In the quest to transform your factory into a strategic force for inventory reduction, shortage prevention, and operational command, the final layer is actionable intelligence or actionable information.
Here’s what we mean: Actionable intelligence automatically transforms data into actions for your team. It’s the elimination of manual analysis that takes the guesswork at your top priorities. It’s a smart (read: prescriptive, predictive) tool to automate and support daily decision-making.
Your teams are wasting their time performing manual work. This layer empowers smart, reliable, and value-adding decision-making while removing unnecessary manual data analysis.
Actionable intelligence sits on top of your pre-existing systems—your ERP system, your demand planning tools, MES—to make sense of your sea(s) of data. It should also:
- Surface up the top actions to help augment those standard processes that you’ve established
- Automate data analysis to expedite effective decision-making, so you get the most bang for your buck on the time spent working a problem
- Empower your best data analysts and front line teams to focus on the top things that will help you advance your strategic objectives and continuously improve
Collectively, manufacturers are learning what actionable information could mean for their organization, but the challenges to implementing this are uniform across industries and businesses: A lack of trust in AI and automation, and difficulty adopting new technology that feels overwhelming or potentially job-threatening.
Here are some best practices you can use to overcome these challenges.
1. Make it easy and elegant. It’s important that tools are simple to use with a friendly user-interface. Otherwise, you’re asking your teams to move from one new bulky process to a different bulky process. Since change management is the biggest challenge, don’t let it be in vain: Make sure the solution will really make their daily lives easier.
2. Periodically sanitize core ERP and relevant data. Involve key team members in the process of periodically checking on your core data so they understand what impact the data elements have on the business, like what each order policy means, why we set them, and why it’s important. Also, make it easy to do this through tools and technology. This helps build trust in the systems and data that you already have in place—the data that’s already driving your business.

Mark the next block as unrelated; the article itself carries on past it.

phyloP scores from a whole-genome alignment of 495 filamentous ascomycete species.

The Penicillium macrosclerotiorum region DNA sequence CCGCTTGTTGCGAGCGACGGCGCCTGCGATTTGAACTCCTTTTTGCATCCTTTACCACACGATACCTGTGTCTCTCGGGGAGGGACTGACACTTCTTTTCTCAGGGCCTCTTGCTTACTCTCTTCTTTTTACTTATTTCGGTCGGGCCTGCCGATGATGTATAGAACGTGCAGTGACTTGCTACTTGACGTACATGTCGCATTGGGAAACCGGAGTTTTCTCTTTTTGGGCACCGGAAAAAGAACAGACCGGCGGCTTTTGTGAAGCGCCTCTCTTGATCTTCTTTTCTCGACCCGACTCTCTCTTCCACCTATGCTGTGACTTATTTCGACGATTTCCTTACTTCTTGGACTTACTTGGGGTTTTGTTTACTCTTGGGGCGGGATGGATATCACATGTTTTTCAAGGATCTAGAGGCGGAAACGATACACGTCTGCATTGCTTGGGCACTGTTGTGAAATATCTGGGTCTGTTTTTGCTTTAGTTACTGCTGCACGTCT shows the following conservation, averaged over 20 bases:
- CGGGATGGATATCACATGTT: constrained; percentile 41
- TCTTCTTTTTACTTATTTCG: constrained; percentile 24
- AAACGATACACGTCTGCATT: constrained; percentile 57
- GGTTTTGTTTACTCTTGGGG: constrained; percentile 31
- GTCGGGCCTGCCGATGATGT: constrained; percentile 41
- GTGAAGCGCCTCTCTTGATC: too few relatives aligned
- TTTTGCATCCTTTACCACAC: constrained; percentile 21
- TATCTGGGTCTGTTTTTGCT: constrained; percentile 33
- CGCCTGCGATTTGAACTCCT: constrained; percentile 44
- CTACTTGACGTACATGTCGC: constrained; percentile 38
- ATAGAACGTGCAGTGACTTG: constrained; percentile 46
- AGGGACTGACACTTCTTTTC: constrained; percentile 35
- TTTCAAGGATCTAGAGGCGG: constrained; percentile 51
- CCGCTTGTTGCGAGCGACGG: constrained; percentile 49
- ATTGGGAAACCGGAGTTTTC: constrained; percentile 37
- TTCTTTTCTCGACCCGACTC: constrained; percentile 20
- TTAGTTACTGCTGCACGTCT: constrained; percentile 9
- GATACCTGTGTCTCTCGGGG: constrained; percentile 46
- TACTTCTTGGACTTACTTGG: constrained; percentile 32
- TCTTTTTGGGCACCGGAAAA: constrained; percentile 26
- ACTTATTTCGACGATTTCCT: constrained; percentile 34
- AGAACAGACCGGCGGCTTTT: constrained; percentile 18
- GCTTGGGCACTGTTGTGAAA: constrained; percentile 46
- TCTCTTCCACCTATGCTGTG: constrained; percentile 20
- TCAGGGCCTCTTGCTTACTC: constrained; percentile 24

3. Automate analysis first. This is key. Whatever you do, try to automate as much of the analysis as you can to allow your teams to focus on the actions and improvements—not on building and manipulating reports. It will take time to build trust, so when you automate, make sure you’re always showing them why certain things are surfacing.
4. Start simple. We’ve said this for every must-have so far, because it’s important to reiterate at every step. Focus on specific and highly impactful sets of data to allow people to gain familiarity with the tool and build trust early in its usage. And then expand.
AN EXAMPLE FROM A GLOBAL AEROSPACE MANUFACTURER
By nature of their business, aerospace manufacturers often go through a lot of mergers and acquisitions, bringing on multiple sites and their subsequent ERP systems. Recently, we worked with a leadership team that had a clear mandate to reduce inventory but didn’t have consistent metric definitions across their newly-absorbed ERPs. So they started simple.